Genetic Locus Linked to Migraine Risk in African American Children

MedicalResearch.com Interview with:
"DNA model" by Caroline Davis2010 is licensed under CC BY 2.0Hakon Hakonarson, MD, PhD
Corresponding Author
Xiao Chang, PhD
Lead Author
The Center for Applied Genomics
Children’s Hospital Philadelphia
PhiladelphiaPennsylvania

MedicalResearch.com: What is the background for this study? What are the main findings?

Response: Migraine is a genetic disorder characterized by recurrent and intense headaches often accompanied by visual disturbances. Genome-wide association studies (GWASs) are a powerful hypothesis-free tool for investigating the genetic architecture of human disease. Currently, multiple GWASs have been conducted on European adults with migraine that have successfully identified several migraine susceptibility genes involved in neuronal and vascular functions.

Considering the prevalence of migraines varies across ethnicities, the genetic risk factors may be different in patients of African ancestries and European ancestries. In addition, if migraine presents at an early age (childhood), it may reflect elevated biological predisposition from genetic factors or increased susceptibility to environmental risk factors.

We performed the first GWAS to investigate the susceptibility genes associated with migraine in African-American children. The main out come was that common variants at the 5q33.1 locus in the human genome are associated with migraine risk in African-American children. The genetic underpinnings at this locus responsible for this finding are less relevant in patients of European ancestry.  Continue reading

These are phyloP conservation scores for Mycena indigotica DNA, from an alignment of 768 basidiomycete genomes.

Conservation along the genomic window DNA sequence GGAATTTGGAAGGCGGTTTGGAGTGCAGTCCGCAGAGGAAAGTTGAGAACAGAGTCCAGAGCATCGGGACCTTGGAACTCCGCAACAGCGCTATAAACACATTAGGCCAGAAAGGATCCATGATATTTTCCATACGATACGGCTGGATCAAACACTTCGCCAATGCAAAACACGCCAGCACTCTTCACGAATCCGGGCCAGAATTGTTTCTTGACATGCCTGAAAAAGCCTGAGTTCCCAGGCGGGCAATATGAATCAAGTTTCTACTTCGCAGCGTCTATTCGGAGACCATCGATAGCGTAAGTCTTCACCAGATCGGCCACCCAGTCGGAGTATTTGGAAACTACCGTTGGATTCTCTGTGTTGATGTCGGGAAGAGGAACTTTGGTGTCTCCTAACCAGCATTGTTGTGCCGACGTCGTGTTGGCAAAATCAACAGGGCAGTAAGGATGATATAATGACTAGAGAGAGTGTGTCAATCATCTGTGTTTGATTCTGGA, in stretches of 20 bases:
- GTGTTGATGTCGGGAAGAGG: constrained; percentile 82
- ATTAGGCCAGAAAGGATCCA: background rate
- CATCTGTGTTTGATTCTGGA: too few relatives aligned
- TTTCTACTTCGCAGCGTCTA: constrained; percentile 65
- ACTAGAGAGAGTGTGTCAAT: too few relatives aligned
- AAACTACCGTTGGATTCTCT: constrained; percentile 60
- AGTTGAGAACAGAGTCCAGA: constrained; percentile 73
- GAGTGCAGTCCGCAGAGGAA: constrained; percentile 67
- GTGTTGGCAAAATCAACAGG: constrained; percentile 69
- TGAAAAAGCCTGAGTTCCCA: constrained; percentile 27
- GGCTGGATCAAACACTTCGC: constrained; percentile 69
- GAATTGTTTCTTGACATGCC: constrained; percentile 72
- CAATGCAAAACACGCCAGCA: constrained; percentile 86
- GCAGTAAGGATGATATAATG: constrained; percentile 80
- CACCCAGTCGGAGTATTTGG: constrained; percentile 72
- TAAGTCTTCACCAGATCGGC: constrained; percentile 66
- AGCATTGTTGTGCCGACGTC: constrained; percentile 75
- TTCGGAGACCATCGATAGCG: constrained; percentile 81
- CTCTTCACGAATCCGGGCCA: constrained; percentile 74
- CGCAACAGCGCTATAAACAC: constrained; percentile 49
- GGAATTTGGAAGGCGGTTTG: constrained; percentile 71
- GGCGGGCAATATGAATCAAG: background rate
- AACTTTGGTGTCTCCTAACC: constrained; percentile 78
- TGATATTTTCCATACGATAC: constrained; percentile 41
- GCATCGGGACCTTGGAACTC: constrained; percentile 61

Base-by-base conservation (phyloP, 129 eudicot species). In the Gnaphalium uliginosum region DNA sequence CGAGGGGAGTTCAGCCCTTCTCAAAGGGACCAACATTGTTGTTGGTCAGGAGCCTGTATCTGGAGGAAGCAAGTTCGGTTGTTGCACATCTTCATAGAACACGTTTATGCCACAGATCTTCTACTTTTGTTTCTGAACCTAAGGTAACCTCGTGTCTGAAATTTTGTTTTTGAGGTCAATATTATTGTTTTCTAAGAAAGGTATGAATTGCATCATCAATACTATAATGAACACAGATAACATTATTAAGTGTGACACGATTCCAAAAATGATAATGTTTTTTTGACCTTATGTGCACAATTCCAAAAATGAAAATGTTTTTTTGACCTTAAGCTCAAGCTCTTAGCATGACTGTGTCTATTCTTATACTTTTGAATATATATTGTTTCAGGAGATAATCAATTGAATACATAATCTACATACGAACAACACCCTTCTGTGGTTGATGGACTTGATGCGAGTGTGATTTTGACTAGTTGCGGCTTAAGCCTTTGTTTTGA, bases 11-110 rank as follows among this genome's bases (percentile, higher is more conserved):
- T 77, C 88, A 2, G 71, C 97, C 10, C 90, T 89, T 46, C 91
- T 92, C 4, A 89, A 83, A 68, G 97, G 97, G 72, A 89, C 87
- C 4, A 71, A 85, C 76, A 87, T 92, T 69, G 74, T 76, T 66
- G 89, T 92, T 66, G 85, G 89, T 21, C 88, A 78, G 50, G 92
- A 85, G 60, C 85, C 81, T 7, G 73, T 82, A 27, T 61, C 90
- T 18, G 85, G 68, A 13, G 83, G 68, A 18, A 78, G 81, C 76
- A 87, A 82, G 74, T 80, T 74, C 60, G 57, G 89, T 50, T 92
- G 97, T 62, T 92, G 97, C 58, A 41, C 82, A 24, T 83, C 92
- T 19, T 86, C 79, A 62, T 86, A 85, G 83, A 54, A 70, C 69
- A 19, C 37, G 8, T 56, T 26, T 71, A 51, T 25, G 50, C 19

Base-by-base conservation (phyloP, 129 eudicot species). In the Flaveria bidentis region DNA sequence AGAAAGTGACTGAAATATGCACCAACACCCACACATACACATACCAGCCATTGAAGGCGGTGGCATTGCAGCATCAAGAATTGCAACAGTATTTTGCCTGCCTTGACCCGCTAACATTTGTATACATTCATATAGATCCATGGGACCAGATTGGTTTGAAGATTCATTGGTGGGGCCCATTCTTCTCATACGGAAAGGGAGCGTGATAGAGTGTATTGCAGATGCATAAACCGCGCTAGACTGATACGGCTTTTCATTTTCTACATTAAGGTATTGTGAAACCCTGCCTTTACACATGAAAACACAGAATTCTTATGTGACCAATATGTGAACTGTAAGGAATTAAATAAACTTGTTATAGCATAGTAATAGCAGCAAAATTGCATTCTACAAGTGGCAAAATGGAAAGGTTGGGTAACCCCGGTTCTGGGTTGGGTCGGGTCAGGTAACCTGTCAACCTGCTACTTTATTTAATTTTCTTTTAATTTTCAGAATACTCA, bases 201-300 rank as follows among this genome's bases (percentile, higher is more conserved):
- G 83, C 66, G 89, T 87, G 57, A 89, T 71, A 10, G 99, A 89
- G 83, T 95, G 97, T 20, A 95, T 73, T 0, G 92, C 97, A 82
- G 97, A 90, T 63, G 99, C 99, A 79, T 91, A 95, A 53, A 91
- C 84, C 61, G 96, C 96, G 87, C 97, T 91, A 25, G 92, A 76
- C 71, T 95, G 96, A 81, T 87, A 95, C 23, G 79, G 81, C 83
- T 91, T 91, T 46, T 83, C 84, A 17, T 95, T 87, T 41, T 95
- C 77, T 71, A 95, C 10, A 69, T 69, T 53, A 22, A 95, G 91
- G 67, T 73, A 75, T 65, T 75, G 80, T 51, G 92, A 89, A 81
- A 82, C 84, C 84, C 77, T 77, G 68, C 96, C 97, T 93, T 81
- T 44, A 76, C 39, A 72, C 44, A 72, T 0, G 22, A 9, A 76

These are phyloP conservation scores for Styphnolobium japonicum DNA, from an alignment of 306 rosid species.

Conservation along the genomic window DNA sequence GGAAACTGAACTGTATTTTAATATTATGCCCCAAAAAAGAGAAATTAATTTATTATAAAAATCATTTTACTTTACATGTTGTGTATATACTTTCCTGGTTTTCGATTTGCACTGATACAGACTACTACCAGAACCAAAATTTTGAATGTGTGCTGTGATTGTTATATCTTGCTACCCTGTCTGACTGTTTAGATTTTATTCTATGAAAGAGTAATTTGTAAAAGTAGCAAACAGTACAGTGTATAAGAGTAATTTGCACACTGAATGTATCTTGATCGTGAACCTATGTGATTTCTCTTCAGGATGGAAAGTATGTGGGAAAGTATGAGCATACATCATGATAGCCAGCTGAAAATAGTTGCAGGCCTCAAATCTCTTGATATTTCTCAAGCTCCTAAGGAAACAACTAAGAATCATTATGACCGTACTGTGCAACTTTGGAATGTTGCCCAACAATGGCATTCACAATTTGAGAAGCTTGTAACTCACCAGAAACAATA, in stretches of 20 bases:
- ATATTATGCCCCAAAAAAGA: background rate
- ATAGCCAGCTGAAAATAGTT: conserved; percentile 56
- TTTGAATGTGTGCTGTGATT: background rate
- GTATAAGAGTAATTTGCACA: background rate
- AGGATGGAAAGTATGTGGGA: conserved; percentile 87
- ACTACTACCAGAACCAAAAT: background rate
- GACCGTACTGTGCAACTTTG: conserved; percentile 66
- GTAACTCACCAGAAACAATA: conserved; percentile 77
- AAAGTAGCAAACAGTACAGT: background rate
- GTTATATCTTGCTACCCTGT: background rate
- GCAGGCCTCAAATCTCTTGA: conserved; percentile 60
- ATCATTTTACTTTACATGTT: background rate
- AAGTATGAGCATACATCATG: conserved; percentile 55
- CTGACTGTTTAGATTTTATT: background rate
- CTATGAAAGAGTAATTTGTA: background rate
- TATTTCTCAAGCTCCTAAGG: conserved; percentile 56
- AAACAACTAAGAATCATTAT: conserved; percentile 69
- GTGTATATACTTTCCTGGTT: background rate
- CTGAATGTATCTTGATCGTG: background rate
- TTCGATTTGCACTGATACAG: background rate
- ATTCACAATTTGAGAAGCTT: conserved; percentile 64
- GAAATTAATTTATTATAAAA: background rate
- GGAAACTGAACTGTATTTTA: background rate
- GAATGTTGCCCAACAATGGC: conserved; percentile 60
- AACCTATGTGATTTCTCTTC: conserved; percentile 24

Migraines More Frequent With Increased Anxiety and Depression

MedicalResearch.com Interview with:

“Headache.” by Avenue G is licensed under CC BY 2.0

“Headache.” by Avenue G

Fu-Chi Yang, M.D., Ph.D.Assistant Professor
Department of Neurology,
Tri-Service General Hospital
National Defense Medical Center
Taipei, Taiwan

MedicalResearch.com: What is the background for this study? What are the main findings?

Response: Migraineurs are likely to suffer from comorbid depression and anxiety. Furthermore, increased migraine frequency is associated with an increased risk of mood/anxiety disorders. It is not distinguished by grouping frequency of migraine attacks, whether it is associated with severity scores of depression and anxiety. Thus, we evaluated the relationship between severity of depression/anxiety and migraine frequency

We mainly found that the severity of depression (BDI and HADS-depression scores) and anxiety (HADS anxiety score) were related to migraine frequency, after adjusting confounding factors.

Continue reading

Pregnant Women With Severe Migraine Should Be Considered High Risk

MedicalResearch.com Interview with:

Matthew S. Robbins, MD, FAHS Associate Professor of Clinical Neurology, Albert Einstein College of Medicine Chief of Neurology, Jack D. Weiler Hospital, Montefiore Medical Center Director of Inpatient Services, Montefiore Headache Center Associate Program Director, Neurology Residency

Dr. Matthew Robbins

Matthew S. Robbins, MD, FAHS
Associate Professor of Clinical Neurology, Albert Einstein College of Medicine
Chief of Neurology, Jack D. Weiler Hospital
Montefiore Medical Center
Director of Inpatient Services, Montefiore Headache Center
Associate Program Director, Neurology Residency

MedicalResearch.com: What is the background for this study? What are the main findings?